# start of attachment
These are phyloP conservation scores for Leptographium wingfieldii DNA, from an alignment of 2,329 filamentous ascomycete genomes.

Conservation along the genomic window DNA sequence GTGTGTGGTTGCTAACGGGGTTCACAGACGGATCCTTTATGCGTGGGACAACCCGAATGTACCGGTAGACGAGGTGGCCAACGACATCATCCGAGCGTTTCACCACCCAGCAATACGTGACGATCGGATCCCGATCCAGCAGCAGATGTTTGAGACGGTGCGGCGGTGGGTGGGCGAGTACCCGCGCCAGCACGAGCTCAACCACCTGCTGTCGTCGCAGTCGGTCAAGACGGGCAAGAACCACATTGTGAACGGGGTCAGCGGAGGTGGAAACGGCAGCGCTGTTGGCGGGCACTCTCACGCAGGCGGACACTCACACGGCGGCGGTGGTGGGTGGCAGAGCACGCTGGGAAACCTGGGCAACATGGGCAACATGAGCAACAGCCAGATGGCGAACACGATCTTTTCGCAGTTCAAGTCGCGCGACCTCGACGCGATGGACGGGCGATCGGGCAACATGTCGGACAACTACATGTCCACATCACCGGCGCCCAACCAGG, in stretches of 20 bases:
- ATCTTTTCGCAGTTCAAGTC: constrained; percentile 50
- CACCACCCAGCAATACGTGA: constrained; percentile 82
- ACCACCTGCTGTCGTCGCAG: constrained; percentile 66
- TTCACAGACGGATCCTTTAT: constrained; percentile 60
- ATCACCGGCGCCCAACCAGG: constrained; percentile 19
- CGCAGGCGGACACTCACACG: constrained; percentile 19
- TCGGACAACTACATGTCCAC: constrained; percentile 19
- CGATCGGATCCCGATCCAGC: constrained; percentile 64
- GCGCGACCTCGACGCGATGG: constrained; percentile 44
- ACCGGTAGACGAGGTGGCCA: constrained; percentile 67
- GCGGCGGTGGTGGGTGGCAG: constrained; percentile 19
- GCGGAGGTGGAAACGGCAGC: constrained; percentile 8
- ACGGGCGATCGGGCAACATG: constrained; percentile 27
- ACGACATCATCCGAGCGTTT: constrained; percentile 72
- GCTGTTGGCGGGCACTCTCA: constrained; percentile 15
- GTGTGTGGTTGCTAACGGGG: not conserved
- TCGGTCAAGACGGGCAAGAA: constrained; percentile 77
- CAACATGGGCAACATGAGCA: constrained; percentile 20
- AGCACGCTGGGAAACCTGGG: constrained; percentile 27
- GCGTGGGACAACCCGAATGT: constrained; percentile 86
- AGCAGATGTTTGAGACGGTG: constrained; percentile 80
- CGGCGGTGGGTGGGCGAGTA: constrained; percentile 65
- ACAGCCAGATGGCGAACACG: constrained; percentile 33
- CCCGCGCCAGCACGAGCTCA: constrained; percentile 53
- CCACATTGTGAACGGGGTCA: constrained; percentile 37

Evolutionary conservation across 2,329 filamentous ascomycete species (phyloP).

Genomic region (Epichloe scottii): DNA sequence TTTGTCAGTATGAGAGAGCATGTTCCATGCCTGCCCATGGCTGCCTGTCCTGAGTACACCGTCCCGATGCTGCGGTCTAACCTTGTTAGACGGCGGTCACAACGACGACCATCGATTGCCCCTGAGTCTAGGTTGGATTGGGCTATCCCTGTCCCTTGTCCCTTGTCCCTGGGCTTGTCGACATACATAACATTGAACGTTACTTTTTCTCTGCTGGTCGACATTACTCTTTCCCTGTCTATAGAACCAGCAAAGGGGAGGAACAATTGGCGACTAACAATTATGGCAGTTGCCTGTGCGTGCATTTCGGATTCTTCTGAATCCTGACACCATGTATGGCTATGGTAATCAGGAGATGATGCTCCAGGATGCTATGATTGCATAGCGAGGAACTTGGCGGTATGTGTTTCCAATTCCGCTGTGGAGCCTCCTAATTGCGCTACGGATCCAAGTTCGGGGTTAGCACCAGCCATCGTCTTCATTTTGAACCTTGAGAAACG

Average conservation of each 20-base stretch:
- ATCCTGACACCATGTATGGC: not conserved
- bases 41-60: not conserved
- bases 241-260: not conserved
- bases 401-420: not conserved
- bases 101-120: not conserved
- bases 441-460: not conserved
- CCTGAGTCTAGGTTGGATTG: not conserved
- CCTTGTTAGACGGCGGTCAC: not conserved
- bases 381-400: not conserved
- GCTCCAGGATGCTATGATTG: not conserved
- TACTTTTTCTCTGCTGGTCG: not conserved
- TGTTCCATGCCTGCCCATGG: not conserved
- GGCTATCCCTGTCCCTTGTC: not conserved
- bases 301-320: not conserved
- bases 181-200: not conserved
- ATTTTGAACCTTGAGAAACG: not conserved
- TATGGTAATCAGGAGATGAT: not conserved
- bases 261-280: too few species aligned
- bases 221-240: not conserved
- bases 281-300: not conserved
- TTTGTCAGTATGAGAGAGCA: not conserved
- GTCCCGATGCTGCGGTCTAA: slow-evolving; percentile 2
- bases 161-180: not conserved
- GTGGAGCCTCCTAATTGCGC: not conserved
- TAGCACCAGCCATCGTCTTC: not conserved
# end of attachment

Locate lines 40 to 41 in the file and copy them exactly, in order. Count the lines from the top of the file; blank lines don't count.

- GCTCCAGGATGCTATGATTG: not conserved
- TACTTTTTCTCTGCTGGTCG: not conserved